Amanda and Roger had been in a de facto relationship for about five years prior to Amanda attending our office.
In the twelve months prior to separation Roger had lost his job and had been drinking heavily. While drunk he was abusive and threatening to Amanda. The situation became so difficult for Amanda that she had to leave, taking just her clothes with her.
The first step taken on Amanda’s behalf was to apply for a Protection Order in the Queensland Magistrates Court. That Protection Order provided that Roger was not to come within 100 metres of Amanda, nor was he permitted to contact her.
As Amanda was forced to leave the home, we applied for what is termed an “ouster order” to remove Roger so that Amanda had somewhere to live.
The Queensland Domestic Violence and Family Protection Act has been recently amended to make it easier for victims of domestic violence to return to the family home and remove the perpetrator of the domestic violence. If a number of legislated conditions are satisfied, the court is able to make such an order.
The orders made in Amanda’s favour were on a temporary basis until there was either a trial or agreement on a set of final orders. We undertook negotiations with Roger on Amanda’s behalf to settle the matter without the parties having to incur the expense of having a trial.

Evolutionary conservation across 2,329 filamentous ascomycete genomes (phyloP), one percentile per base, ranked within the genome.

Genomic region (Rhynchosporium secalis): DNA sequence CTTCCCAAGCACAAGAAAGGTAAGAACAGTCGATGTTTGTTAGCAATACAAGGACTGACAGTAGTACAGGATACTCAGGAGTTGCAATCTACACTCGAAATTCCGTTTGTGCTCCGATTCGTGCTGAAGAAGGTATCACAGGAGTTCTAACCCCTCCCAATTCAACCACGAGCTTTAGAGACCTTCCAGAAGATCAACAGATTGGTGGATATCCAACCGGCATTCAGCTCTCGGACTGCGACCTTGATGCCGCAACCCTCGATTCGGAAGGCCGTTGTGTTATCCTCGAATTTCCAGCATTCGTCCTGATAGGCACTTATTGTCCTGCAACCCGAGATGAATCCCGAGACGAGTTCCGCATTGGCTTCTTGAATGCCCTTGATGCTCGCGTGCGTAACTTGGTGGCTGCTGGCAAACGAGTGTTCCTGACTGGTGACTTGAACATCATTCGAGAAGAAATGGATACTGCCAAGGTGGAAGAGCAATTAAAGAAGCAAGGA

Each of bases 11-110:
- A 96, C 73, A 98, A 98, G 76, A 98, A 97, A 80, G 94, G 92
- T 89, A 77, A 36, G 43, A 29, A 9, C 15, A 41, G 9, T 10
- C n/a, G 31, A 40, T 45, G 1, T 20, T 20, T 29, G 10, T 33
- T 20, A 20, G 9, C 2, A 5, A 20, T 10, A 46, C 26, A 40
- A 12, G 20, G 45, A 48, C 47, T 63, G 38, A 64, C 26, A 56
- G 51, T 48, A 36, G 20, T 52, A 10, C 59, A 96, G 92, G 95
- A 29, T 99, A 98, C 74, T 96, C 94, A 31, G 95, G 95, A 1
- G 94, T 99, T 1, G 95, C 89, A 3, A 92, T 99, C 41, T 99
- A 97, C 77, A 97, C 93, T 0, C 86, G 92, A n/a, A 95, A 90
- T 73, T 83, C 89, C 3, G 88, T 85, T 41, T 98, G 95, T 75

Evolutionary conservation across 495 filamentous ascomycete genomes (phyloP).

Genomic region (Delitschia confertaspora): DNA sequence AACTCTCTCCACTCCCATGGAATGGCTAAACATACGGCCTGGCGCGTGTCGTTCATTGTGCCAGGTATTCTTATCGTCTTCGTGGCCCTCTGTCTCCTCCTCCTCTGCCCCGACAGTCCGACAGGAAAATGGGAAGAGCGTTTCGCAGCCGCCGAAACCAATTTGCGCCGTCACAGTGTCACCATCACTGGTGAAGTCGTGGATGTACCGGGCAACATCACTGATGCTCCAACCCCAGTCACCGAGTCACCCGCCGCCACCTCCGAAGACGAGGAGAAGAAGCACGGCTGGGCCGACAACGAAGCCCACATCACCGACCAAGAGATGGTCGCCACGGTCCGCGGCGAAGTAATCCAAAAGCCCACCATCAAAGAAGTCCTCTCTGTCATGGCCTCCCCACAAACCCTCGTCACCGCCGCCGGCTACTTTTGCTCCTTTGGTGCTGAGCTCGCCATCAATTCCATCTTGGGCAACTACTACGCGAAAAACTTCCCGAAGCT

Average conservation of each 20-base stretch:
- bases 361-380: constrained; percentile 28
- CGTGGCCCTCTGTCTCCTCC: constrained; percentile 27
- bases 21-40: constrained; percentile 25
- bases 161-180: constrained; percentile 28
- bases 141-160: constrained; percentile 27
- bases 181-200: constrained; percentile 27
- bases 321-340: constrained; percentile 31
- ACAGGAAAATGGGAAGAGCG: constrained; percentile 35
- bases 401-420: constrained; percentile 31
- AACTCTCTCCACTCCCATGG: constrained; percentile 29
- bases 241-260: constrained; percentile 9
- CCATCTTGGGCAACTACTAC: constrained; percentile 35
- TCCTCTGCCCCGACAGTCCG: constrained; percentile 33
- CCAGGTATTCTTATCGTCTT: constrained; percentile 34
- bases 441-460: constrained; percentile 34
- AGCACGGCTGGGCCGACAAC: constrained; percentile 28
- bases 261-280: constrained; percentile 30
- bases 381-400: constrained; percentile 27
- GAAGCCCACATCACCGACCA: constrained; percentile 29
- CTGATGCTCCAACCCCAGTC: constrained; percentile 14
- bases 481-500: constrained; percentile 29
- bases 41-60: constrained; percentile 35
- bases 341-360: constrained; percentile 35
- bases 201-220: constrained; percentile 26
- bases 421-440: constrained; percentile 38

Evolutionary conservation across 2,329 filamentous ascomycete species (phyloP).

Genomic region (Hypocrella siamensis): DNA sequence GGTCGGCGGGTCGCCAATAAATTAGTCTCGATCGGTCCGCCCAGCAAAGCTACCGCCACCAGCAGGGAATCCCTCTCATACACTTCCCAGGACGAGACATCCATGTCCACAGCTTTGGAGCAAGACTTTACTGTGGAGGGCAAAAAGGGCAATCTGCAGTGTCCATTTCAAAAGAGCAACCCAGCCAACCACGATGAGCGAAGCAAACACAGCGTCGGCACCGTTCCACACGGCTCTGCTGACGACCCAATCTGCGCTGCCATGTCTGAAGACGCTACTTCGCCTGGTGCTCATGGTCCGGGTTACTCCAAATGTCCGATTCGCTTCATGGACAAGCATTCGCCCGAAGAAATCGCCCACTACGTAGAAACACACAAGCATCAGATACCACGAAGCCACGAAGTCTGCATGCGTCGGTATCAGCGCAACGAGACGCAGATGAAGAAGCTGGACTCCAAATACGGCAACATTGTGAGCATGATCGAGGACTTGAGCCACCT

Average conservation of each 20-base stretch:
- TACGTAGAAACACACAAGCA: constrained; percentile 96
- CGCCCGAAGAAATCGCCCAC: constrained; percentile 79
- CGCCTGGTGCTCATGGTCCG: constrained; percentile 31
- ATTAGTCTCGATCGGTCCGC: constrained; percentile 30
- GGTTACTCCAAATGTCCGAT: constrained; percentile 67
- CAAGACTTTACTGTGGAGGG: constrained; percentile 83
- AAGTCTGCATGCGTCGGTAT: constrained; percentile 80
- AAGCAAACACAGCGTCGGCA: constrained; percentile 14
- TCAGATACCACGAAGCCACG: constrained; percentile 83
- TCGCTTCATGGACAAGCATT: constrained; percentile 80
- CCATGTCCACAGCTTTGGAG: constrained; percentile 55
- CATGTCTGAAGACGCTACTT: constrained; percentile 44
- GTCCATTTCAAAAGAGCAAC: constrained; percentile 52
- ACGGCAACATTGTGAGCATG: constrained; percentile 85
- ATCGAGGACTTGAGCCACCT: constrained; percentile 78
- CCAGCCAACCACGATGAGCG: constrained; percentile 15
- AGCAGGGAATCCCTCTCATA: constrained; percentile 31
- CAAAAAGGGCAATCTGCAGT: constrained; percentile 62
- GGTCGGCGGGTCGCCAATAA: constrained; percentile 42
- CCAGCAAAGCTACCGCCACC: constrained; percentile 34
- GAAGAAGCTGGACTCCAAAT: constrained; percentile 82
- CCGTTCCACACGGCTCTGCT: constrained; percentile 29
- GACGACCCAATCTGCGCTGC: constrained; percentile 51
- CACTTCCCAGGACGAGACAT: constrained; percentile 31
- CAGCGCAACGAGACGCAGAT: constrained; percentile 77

Roger agreed to final orders being made which provided Amanda with protection from domestic violence, and also a place to live. Those orders remain in place for a period of 5 years. Should Roger breach those orders, his actions can be reported to the police and he can be charged with breaching the protection order. The consequences of such breaches are significant, ranging from the recording of a criminal conviction, a monetary fine, or even jail. At the end of the five-year period, Amanda is able to apply to the court for the Protection Order to be extended, if the circumstances are warranted.
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